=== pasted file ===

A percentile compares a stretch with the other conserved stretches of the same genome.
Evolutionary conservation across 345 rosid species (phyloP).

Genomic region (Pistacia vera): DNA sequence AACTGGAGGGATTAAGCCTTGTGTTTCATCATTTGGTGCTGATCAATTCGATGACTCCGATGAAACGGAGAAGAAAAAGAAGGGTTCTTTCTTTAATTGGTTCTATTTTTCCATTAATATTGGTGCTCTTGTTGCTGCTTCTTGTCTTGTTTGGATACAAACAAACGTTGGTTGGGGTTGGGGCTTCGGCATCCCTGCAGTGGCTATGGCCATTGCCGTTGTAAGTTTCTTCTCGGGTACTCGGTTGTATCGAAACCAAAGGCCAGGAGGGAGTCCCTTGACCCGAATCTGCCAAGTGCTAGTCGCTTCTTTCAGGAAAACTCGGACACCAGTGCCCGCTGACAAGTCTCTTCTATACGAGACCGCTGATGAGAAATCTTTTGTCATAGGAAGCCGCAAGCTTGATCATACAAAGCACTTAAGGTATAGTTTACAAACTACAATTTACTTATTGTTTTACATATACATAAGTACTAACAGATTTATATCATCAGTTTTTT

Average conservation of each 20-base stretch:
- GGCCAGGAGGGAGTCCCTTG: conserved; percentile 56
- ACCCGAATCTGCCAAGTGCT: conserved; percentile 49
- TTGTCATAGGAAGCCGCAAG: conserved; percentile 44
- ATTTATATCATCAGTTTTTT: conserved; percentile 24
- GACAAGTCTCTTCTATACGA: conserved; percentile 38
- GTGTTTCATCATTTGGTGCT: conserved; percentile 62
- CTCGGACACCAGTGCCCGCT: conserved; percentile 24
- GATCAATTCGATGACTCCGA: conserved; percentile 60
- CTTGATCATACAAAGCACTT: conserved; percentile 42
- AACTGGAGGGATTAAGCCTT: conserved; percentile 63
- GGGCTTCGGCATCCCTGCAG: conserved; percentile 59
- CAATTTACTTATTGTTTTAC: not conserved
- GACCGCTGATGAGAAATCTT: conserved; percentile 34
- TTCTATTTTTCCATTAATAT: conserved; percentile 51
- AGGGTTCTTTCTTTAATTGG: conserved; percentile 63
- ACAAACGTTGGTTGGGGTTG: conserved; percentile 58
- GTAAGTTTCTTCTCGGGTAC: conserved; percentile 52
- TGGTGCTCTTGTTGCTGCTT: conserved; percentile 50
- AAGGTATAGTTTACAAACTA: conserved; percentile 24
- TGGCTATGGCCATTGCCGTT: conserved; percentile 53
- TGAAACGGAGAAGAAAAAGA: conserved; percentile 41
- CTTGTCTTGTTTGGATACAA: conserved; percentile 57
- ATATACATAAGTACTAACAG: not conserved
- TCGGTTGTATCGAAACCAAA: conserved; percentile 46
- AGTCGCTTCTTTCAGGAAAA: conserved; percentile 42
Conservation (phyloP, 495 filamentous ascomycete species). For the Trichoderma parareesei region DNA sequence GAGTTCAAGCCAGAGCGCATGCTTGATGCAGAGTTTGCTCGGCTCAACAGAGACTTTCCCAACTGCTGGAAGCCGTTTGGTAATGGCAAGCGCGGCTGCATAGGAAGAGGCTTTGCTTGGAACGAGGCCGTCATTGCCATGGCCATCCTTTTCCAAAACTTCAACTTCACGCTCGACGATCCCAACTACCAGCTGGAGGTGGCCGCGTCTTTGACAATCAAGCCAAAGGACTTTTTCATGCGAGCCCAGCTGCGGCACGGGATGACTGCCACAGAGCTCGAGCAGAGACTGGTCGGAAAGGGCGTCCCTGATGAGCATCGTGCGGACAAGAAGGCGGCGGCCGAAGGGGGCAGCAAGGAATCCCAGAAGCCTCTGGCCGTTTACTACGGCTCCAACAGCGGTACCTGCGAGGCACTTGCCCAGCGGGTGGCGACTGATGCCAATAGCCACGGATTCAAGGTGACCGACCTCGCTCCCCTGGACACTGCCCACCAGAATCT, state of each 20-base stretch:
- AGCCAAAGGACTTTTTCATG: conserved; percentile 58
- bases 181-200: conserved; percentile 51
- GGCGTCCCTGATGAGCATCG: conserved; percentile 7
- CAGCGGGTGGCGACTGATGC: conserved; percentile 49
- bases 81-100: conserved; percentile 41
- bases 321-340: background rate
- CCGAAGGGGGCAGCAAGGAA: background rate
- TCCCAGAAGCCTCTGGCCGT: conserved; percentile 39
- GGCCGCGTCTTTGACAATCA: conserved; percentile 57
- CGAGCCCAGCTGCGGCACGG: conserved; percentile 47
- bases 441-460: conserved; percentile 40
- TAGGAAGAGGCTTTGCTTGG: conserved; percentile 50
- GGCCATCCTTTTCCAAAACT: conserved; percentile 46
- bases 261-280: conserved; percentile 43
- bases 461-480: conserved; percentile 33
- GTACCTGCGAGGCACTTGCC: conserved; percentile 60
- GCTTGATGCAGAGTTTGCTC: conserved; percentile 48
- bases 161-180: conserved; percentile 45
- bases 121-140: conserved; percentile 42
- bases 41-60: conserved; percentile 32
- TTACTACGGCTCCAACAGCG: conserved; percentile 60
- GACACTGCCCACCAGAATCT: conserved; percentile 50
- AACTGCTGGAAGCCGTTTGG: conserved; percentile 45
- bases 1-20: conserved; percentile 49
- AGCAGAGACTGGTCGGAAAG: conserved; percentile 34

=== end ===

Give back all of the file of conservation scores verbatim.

A percentile compares a stretch with the other conserved stretches of the same genome.
Evolutionary conservation across 345 rosid species (phyloP).

Genomic region (Pistacia vera): DNA sequence AACTGGAGGGATTAAGCCTTGTGTTTCATCATTTGGTGCTGATCAATTCGATGACTCCGATGAAACGGAGAAGAAAAAGAAGGGTTCTTTCTTTAATTGGTTCTATTTTTCCATTAATATTGGTGCTCTTGTTGCTGCTTCTTGTCTTGTTTGGATACAAACAAACGTTGGTTGGGGTTGGGGCTTCGGCATCCCTGCAGTGGCTATGGCCATTGCCGTTGTAAGTTTCTTCTCGGGTACTCGGTTGTATCGAAACCAAAGGCCAGGAGGGAGTCCCTTGACCCGAATCTGCCAAGTGCTAGTCGCTTCTTTCAGGAAAACTCGGACACCAGTGCCCGCTGACAAGTCTCTTCTATACGAGACCGCTGATGAGAAATCTTTTGTCATAGGAAGCCGCAAGCTTGATCATACAAAGCACTTAAGGTATAGTTTACAAACTACAATTTACTTATTGTTTTACATATACATAAGTACTAACAGATTTATATCATCAGTTTTTT

Average conservation of each 20-base stretch:
- GGCCAGGAGGGAGTCCCTTG: conserved; percentile 56
- ACCCGAATCTGCCAAGTGCT: conserved; percentile 49
- TTGTCATAGGAAGCCGCAAG: conserved; percentile 44
- ATTTATATCATCAGTTTTTT: conserved; percentile 24
- GACAAGTCTCTTCTATACGA: conserved; percentile 38
- GTGTTTCATCATTTGGTGCT: conserved; percentile 62
- CTCGGACACCAGTGCCCGCT: conserved; percentile 24
- GATCAATTCGATGACTCCGA: conserved; percentile 60
- CTTGATCATACAAAGCACTT: conserved; percentile 42
- AACTGGAGGGATTAAGCCTT: conserved; percentile 63
- GGGCTTCGGCATCCCTGCAG: conserved; percentile 59
- CAATTTACTTATTGTTTTAC: not conserved
- GACCGCTGATGAGAAATCTT: conserved; percentile 34
- TTCTATTTTTCCATTAATAT: conserved; percentile 51
- AGGGTTCTTTCTTTAATTGG: conserved; percentile 63
- ACAAACGTTGGTTGGGGTTG: conserved; percentile 58
- GTAAGTTTCTTCTCGGGTAC: conserved; percentile 52
- TGGTGCTCTTGTTGCTGCTT: conserved; percentile 50
- AAGGTATAGTTTACAAACTA: conserved; percentile 24
- TGGCTATGGCCATTGCCGTT: conserved; percentile 53
- TGAAACGGAGAAGAAAAAGA: conserved; percentile 41
- CTTGTCTTGTTTGGATACAA: conserved; percentile 57
- ATATACATAAGTACTAACAG: not conserved
- TCGGTTGTATCGAAACCAAA: conserved; percentile 46
- AGTCGCTTCTTTCAGGAAAA: conserved; percentile 42
Conservation (phyloP, 495 filamentous ascomycete species). For the Trichoderma parareesei region DNA sequence GAGTTCAAGCCAGAGCGCATGCTTGATGCAGAGTTTGCTCGGCTCAACAGAGACTTTCCCAACTGCTGGAAGCCGTTTGGTAATGGCAAGCGCGGCTGCATAGGAAGAGGCTTTGCTTGGAACGAGGCCGTCATTGCCATGGCCATCCTTTTCCAAAACTTCAACTTCACGCTCGACGATCCCAACTACCAGCTGGAGGTGGCCGCGTCTTTGACAATCAAGCCAAAGGACTTTTTCATGCGAGCCCAGCTGCGGCACGGGATGACTGCCACAGAGCTCGAGCAGAGACTGGTCGGAAAGGGCGTCCCTGATGAGCATCGTGCGGACAAGAAGGCGGCGGCCGAAGGGGGCAGCAAGGAATCCCAGAAGCCTCTGGCCGTTTACTACGGCTCCAACAGCGGTACCTGCGAGGCACTTGCCCAGCGGGTGGCGACTGATGCCAATAGCCACGGATTCAAGGTGACCGACCTCGCTCCCCTGGACACTGCCCACCAGAATCT, state of each 20-base stretch:
- AGCCAAAGGACTTTTTCATG: conserved; percentile 58
- bases 181-200: conserved; percentile 51
- GGCGTCCCTGATGAGCATCG: conserved; percentile 7
- CAGCGGGTGGCGACTGATGC: conserved; percentile 49
- bases 81-100: conserved; percentile 41
- bases 321-340: background rate
- CCGAAGGGGGCAGCAAGGAA: background rate
- TCCCAGAAGCCTCTGGCCGT: conserved; percentile 39
- GGCCGCGTCTTTGACAATCA: conserved; percentile 57
- CGAGCCCAGCTGCGGCACGG: conserved; percentile 47
- bases 441-460: conserved; percentile 40
- TAGGAAGAGGCTTTGCTTGG: conserved; percentile 50
- GGCCATCCTTTTCCAAAACT: conserved; percentile 46
- bases 261-280: conserved; percentile 43
- bases 461-480: conserved; percentile 33
- GTACCTGCGAGGCACTTGCC: conserved; percentile 60
- GCTTGATGCAGAGTTTGCTC: conserved; percentile 48
- bases 161-180: conserved; percentile 45
- bases 121-140: conserved; percentile 42
- bases 41-60: conserved; percentile 32
- TTACTACGGCTCCAACAGCG: conserved; percentile 60
- GACACTGCCCACCAGAATCT: conserved; percentile 50
- AACTGCTGGAAGCCGTTTGG: conserved; percentile 45
- bases 1-20: conserved; percentile 49
- AGCAGAGACTGGTCGGAAAG: conserved; percentile 34